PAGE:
Sen. Kamala Harris (D-CA) slick-talked her way around the topic of eliminating private health insurance, after she received gentle pushback from ABC News' David Muir over her false claim that she doesn't want to eliminate private health insurance.
"I ask you this because you have pressure from the Left, you have pressure from the center, you’re trying to appeal to Republicans, and so on sort of the evolution on the issues when you talk about health care that you see eye to eye—do you see a day where private insurance would go away as you once proposed?" asked Muir.
"No," Harris claimed, despite her public record of supporting the elimination of private healthcare.
"And in fact that my plan, when I was running, was that we would not eliminate private insurance," she continued - adding "And Joe and I --"
"Even though you signed on for Medicare for All?" Muir interjected - to which Harris performed a whiplash-inducing pivot.
"I signed on to that. I signed on to a number of bills that were about great ideas to fix the problem," she replied. "I want to fix the problem. And Joe has a plan to fix the problem, and I’m fully supportive of it."
MUST WATCH: Kamala Harris saying that banning 180 MILLION Americans private health insurance is "a great idea." pic.twitter.com/oImpqnaeZ2— Francis Brennan (@FrancisBrennan) August 24, 2020
The Daily Wire's Ryan Saavedra notes Harris's very public stance on eliminating private health insurance - which she's casually discarded heading into the 2020 election (emphasis ours):
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Harris was “the first Democrat to announce she’ll co-sponsor Sen. Bernie Sanders’ single-payer health care bill when it’s introduced in September,” CNN reported in 2017.
The New York Times reported in March 2019:
At the heart of the “Medicare for all” proposals championed by Senator Bernie Sanders and many Democrats is a revolutionary idea: Abolish private health insurance. …
But doing away with an entire industry would also be profoundly disruptive. The private health insurance business employs at least a half a million people, covers about 250 million Americans, and generates roughly a trillion dollars in revenues. Its companies’ stocks are a staple of the mutual funds that make up millions of Americans’ retirement savings. …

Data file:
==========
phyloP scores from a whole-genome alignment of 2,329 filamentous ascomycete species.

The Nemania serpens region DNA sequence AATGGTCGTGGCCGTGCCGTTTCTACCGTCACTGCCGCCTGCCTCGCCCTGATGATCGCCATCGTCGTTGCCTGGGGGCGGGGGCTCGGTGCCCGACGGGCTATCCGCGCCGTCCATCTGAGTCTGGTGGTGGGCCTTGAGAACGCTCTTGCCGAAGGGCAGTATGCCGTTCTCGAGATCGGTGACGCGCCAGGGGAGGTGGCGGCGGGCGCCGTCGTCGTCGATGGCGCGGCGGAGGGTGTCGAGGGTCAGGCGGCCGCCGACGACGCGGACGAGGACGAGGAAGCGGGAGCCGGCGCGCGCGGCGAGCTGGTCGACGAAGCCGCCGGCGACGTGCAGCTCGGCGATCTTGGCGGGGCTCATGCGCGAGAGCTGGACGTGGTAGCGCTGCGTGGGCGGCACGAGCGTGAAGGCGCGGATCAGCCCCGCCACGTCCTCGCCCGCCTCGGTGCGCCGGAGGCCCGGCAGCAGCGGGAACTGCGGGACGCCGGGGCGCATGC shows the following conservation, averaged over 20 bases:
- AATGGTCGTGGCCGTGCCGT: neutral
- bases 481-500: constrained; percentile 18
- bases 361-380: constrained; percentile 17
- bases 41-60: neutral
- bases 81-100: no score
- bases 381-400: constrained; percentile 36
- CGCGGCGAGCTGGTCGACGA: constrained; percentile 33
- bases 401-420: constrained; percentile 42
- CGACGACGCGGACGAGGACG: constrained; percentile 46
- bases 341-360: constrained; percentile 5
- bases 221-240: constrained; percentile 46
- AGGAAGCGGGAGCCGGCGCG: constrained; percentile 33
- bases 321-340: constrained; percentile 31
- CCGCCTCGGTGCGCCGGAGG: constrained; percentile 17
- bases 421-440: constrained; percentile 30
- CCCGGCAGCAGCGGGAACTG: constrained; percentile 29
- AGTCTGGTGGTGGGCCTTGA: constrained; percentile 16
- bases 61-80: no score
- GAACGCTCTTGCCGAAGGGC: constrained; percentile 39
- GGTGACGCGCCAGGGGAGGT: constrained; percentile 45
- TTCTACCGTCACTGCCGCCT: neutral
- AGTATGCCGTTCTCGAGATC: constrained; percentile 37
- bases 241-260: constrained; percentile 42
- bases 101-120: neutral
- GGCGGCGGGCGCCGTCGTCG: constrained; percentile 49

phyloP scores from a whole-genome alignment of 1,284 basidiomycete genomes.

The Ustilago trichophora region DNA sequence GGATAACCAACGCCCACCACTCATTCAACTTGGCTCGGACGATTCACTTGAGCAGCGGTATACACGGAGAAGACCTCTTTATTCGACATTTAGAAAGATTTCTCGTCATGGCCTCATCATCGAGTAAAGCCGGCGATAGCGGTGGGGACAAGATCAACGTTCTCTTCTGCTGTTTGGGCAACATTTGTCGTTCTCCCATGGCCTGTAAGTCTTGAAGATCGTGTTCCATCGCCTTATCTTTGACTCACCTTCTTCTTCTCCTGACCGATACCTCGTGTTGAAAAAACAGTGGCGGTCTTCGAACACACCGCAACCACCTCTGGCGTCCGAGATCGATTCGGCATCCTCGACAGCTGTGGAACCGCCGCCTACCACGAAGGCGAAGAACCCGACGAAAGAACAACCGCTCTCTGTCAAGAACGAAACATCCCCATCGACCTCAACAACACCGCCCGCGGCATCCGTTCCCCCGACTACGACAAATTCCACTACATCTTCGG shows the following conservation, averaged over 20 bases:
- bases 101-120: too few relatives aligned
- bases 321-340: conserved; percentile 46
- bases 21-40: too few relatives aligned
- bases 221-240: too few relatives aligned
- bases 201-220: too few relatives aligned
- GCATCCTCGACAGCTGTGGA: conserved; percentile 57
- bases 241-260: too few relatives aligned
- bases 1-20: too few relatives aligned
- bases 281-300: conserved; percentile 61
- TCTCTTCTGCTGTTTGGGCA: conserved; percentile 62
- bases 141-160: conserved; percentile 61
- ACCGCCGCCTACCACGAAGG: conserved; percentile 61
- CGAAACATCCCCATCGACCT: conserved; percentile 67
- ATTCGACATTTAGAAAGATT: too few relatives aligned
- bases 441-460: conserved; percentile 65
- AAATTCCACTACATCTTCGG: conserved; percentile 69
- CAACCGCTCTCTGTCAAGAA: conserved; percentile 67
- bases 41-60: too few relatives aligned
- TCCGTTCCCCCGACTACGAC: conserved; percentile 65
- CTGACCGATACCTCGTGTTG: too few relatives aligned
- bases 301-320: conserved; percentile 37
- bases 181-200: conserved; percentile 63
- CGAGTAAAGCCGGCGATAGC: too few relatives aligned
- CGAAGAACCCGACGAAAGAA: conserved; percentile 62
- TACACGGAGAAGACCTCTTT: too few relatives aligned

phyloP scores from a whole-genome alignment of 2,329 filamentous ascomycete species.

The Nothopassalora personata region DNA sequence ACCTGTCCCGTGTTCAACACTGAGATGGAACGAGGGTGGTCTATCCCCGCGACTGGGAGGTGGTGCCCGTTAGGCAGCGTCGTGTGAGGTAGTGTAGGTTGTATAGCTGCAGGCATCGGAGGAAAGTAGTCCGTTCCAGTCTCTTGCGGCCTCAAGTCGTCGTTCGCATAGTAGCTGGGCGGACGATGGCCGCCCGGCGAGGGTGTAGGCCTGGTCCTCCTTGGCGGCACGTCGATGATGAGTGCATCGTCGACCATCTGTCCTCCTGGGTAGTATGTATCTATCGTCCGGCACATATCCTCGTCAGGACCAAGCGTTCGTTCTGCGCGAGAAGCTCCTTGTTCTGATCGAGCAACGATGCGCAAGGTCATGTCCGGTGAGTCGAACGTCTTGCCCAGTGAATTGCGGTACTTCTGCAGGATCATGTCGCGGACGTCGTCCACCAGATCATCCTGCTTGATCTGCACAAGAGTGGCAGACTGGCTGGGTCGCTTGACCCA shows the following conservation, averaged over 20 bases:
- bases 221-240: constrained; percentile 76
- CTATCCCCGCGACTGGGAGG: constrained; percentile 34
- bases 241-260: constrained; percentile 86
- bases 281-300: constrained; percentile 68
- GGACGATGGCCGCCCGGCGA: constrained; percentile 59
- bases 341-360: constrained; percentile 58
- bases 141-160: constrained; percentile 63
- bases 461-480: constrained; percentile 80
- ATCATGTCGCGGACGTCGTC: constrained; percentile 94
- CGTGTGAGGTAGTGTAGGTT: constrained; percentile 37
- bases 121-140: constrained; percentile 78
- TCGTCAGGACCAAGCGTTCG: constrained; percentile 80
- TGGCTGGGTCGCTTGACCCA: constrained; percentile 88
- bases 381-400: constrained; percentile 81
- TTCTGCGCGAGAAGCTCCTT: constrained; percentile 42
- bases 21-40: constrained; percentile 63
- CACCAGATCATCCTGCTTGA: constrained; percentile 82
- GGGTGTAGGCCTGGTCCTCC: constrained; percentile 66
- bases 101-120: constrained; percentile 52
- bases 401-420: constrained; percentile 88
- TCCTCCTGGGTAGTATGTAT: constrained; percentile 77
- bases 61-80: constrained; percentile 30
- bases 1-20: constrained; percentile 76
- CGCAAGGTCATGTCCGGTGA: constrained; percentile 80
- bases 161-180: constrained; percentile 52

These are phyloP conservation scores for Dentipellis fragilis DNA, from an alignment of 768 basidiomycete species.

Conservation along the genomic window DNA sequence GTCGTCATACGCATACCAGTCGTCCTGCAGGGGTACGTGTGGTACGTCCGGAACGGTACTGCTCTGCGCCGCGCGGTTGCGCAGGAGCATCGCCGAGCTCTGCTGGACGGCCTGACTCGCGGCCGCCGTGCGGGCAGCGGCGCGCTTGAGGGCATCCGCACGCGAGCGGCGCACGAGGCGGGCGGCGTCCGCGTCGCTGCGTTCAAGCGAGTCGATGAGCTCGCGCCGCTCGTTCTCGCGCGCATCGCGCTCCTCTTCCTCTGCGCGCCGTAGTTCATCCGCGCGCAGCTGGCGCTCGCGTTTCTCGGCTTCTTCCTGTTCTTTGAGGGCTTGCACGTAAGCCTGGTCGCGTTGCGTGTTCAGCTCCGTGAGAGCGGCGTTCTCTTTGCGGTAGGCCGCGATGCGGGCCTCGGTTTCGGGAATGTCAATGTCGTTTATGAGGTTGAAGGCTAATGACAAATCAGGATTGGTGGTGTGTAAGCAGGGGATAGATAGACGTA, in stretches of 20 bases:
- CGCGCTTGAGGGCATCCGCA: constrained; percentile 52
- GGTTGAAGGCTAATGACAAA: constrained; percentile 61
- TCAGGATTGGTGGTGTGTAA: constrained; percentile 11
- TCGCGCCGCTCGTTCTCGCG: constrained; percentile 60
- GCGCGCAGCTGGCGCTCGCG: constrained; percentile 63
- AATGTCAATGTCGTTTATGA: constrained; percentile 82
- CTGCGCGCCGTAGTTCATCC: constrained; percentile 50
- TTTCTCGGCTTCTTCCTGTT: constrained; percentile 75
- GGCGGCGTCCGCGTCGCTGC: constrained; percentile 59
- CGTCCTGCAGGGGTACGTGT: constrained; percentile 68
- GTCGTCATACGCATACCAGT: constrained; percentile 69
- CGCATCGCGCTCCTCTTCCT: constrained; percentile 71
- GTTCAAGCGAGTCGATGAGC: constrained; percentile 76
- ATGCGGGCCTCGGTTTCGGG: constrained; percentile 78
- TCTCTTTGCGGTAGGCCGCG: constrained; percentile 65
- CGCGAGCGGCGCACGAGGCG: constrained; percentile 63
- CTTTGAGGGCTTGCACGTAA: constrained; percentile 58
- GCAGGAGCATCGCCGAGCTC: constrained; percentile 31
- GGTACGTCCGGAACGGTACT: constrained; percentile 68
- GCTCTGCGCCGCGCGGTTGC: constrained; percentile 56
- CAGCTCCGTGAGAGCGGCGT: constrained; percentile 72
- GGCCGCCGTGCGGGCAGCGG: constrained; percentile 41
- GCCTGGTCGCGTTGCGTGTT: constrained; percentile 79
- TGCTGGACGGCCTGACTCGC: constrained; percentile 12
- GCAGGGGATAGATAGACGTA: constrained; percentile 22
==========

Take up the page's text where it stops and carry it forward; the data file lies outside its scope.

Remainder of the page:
Senators Cory Booker of New Jersey, Kirsten Gillibrand of New York, Kamala Harris of California, and Elizabeth Warren of Massachusetts co-sponsored Mr. Sanders’s bill in the last Congress. …
The concept, in broad strokes, appeals to many Democratic voters. But overall support diminishes by a third or more when people are told that the plan would involve eliminating private insurance, raising taxes, or requiring waits to obtain medical care, according to surveys from the Kaiser Family Foundation.
During a debate in June 2019, the candidates were asked “Who here would abolish [employer-provided] health insurance in favor of a government-run plan?” Harris raised her hand, but then tried to walk it back the next day.
In an 2019 NBC News report titled, “Kamala Harris wants to end private health insurance, a new Democratic litmus test,” NBC News highlighted remarks that Harris made during a town hall event.
“The idea is that everyone gets access to medical care, and you don’t have to go through the process of going through an insurance company, having them give you approval, going through the paperwork, all of the delay that may require,” Harris said. “Let’s eliminate all of that. Let’s move on.”
The next day, Harris again tried to walk back her remarks after facing backlash from other Democrats who said that they did not support it.
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In short, they're trying to play both sides - and the left has begun to notice.
Hi there Mr. Biden, now that you're President maybe we can impelement Medicare for al-- pic.twitter.com/Et9oZLu3aB— A White Picture (@awhitepicture) August 23, 2020